11 In the spring, at the time when kings go off to war, David sent Joab out with the king’s men and the whole Israelite army. They destroyed the Ammonites and besieged Rabbah. But David remained in Jerusalem.

One evening David got up from his bed and walked around on the roof of the palace. From the roof he saw a woman bathing. The woman was very beautiful, and David sent someone to find out about her. The man said, “She is Bathsheba, the daughter of Eliam and the wife of Uriah the Hittite.” Then David sent messengers to get her. She came to him, and he slept with her. (Now she was purifying herself from her monthly uncleanness.) Then she went back home. The woman conceived and sent word to David, saying, “I am pregnant.”

So David sent this word to Joab: “Send me Uriah the Hittite.” And Joab sent him to David. When Uriah came to him, David asked him how Joab was, how the soldiers were and how the war was going. Then David said to Uriah, “Go down to your house and wash your feet.” So Uriah left the palace, and a gift from the king was sent after him. But Uriah slept at the entrance to the palace with all his master’s servants and did not go down to his house.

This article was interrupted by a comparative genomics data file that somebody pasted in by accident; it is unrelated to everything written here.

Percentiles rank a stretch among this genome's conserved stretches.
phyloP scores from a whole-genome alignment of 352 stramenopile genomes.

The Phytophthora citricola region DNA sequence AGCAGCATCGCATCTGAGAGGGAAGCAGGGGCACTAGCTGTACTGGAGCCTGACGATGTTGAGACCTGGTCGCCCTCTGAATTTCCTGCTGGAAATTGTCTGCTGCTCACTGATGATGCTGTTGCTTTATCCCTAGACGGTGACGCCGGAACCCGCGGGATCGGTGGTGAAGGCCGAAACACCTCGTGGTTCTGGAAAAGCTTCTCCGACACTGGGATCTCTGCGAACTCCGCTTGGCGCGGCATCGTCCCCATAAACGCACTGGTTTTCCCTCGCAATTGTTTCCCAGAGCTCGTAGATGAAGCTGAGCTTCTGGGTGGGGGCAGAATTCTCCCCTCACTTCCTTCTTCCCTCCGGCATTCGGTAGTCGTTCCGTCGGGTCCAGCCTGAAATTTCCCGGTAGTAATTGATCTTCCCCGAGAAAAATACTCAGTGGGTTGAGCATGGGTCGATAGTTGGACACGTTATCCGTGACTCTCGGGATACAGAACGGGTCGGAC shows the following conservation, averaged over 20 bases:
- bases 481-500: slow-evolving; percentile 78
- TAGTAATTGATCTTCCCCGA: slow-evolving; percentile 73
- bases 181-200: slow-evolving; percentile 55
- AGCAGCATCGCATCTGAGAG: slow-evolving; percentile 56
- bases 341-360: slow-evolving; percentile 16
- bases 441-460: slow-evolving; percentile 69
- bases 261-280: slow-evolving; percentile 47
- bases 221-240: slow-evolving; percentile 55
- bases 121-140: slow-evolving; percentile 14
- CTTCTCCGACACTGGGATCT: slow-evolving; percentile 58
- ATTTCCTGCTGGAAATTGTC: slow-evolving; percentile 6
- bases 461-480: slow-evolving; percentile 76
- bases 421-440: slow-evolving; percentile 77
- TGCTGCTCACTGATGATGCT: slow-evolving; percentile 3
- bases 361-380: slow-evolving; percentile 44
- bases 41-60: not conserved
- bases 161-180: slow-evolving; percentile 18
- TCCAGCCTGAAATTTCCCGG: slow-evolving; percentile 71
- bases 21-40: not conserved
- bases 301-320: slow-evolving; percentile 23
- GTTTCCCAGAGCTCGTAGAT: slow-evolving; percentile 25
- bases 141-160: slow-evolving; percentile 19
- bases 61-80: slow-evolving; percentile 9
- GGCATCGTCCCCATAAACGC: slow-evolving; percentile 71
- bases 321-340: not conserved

10 David was told, “Uriah did not go home.” So he asked Uriah, “Haven’t you just come from a military campaign? Why didn’t you go home?”

11 Uriah said to David, “The ark and Israel and Judah are staying in tents,[a] and my commander Joab and my lord’s men are camped in the open country. How could I go to my house to eat and drink and make love to my wife? As surely as you live, I will not do such a thing!”

12 Then David said to him, “Stay here one more day, and tomorrow I will send you back.” So Uriah remained in Jerusalem that day and the next. 13 At David’s invitation, he ate and drank with him, and David made him drunk. But in the evening Uriah went out to sleep on his mat among his master’s servants; he did not go home.

14 In the morning David wrote a letter to Joab and sent it with Uriah. 15 In it he wrote, “Put Uriah out in front where the fighting is fiercest. Then withdraw from him so he will be struck down and die.”

16 So while Joab had the city under siege, he put Uriah at a place where he knew the strongest defenders were. 17 When the men of the city came out and fought against Joab, some of the men in David’s army fell; moreover, Uriah the Hittite died.